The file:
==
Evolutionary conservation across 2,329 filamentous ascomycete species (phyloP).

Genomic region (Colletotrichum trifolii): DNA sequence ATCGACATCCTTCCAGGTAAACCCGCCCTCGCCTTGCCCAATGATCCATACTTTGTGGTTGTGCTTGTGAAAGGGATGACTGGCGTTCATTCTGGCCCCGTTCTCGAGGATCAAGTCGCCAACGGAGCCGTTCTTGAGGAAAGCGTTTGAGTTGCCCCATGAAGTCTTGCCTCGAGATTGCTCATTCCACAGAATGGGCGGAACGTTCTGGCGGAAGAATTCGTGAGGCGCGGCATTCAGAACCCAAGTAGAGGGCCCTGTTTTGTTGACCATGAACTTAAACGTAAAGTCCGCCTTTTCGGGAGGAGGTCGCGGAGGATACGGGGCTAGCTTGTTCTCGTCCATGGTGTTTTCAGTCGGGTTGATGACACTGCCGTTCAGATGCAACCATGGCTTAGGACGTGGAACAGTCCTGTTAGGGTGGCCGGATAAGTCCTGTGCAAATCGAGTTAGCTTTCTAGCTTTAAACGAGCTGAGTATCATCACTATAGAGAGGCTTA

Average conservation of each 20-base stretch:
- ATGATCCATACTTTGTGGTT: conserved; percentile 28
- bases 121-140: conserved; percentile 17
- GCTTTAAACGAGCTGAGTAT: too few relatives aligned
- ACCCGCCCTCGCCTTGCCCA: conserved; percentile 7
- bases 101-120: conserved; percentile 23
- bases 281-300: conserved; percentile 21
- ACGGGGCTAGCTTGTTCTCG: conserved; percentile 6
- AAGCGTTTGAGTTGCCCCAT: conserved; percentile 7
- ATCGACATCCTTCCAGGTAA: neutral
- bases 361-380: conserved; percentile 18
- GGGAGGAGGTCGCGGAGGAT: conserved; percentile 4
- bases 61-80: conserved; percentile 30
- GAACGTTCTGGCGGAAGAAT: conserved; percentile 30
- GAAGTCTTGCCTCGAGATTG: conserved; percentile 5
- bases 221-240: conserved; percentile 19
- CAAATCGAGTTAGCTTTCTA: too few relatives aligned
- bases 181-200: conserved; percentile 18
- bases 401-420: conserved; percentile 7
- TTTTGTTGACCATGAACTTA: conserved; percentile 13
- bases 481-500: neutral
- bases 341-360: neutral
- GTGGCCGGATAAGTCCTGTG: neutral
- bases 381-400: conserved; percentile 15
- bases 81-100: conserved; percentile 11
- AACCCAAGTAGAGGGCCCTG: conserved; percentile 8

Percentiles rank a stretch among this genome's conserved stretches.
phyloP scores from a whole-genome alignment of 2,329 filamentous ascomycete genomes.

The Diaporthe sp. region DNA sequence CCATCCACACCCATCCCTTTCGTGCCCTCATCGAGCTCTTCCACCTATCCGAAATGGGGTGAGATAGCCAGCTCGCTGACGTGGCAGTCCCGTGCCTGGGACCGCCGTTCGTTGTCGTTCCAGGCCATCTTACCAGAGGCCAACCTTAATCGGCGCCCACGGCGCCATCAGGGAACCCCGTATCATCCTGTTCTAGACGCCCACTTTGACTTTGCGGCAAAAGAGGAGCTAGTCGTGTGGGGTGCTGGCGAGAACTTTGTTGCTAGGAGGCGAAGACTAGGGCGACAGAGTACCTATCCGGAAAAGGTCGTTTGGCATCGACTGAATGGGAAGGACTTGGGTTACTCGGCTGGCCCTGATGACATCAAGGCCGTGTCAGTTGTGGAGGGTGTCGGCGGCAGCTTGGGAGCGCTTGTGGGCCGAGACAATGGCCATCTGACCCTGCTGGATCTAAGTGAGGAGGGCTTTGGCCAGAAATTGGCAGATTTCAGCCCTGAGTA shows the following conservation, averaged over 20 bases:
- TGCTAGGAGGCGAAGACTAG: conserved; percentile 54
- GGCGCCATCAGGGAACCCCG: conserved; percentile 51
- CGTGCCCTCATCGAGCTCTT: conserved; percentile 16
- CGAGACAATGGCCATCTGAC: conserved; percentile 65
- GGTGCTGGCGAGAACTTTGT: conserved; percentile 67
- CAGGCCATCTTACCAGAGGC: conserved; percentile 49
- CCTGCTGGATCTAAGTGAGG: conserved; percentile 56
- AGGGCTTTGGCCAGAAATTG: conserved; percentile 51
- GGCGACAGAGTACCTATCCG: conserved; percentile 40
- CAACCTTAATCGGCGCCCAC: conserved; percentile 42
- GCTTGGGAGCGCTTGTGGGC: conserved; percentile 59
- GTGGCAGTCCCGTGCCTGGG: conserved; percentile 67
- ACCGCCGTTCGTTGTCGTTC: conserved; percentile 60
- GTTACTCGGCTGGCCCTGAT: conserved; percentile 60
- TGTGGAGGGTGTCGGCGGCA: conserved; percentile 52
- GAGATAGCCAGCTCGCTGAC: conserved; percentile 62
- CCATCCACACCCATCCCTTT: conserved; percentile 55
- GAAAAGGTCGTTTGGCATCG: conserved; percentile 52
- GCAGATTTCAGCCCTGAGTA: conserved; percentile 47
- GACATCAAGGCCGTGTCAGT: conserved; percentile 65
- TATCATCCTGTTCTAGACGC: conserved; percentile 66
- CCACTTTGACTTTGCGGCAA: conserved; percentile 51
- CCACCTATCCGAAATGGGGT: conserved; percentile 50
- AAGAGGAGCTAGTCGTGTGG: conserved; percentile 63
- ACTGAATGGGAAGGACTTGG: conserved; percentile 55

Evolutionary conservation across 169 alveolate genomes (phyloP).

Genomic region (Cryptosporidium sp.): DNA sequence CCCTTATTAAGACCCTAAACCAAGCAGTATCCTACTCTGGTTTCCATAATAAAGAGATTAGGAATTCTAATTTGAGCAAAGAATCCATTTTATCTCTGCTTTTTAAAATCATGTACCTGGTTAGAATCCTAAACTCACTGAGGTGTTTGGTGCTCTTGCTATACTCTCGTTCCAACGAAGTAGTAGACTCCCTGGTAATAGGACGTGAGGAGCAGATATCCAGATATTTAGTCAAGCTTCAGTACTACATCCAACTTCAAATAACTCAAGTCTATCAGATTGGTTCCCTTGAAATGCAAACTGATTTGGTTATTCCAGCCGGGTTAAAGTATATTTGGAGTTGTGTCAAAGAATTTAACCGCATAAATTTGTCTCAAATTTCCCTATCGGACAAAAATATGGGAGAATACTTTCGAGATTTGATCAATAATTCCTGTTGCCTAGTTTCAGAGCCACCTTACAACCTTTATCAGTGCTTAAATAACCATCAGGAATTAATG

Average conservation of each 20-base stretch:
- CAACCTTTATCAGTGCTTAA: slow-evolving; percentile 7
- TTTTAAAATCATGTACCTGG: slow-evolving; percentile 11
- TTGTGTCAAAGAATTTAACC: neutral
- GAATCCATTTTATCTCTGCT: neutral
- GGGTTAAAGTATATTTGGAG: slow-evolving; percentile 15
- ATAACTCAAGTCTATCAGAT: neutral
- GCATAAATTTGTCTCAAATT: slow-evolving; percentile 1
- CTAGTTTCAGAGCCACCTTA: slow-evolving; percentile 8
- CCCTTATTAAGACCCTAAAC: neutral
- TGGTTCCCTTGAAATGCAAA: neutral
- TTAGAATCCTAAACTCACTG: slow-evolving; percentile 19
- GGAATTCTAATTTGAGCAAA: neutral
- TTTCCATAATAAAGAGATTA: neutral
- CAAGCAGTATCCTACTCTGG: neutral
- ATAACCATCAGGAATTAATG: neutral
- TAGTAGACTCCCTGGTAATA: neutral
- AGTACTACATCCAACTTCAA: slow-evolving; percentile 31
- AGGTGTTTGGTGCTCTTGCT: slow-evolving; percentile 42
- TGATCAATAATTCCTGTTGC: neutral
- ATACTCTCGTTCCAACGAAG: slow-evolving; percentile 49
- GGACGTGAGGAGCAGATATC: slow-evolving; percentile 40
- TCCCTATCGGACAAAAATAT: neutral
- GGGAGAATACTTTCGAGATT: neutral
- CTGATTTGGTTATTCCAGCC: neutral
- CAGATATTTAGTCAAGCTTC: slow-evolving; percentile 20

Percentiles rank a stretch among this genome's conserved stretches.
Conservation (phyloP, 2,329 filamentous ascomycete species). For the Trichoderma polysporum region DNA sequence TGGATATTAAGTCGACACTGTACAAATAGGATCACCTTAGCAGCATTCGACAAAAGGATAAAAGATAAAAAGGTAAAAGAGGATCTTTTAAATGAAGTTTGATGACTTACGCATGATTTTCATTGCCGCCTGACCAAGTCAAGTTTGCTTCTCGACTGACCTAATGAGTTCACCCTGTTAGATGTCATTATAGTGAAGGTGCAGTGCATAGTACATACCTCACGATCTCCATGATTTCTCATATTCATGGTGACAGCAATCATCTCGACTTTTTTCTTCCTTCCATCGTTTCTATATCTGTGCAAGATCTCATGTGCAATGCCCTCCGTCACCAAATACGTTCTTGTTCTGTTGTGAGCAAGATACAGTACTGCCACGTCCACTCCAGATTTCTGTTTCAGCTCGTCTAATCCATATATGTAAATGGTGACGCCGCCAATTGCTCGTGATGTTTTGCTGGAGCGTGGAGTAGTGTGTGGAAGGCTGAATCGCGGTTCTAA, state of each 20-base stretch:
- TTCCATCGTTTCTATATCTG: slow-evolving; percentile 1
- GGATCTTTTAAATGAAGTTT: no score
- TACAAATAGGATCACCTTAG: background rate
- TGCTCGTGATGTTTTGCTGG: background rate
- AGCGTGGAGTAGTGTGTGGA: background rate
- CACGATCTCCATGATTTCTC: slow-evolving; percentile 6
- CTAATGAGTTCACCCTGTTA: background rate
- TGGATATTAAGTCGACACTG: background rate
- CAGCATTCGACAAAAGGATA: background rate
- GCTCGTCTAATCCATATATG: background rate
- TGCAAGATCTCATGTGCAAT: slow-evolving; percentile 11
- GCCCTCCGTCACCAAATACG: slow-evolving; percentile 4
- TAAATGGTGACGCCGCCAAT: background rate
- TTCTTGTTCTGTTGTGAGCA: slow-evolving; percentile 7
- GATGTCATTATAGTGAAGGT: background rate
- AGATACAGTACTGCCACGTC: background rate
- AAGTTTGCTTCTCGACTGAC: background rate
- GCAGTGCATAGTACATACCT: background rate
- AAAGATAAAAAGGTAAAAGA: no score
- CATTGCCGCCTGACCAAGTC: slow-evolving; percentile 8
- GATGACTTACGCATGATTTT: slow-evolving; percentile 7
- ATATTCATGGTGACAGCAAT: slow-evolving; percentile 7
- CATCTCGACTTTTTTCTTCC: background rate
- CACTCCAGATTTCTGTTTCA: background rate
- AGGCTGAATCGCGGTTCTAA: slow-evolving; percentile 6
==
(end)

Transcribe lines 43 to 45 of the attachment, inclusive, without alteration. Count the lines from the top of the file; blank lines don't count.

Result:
- GTGGCAGTCCCGTGCCTGGG: conserved; percentile 67
- ACCGCCGTTCGTTGTCGTTC: conserved; percentile 60
- GTTACTCGGCTGGCCCTGAT: conserved; percentile 60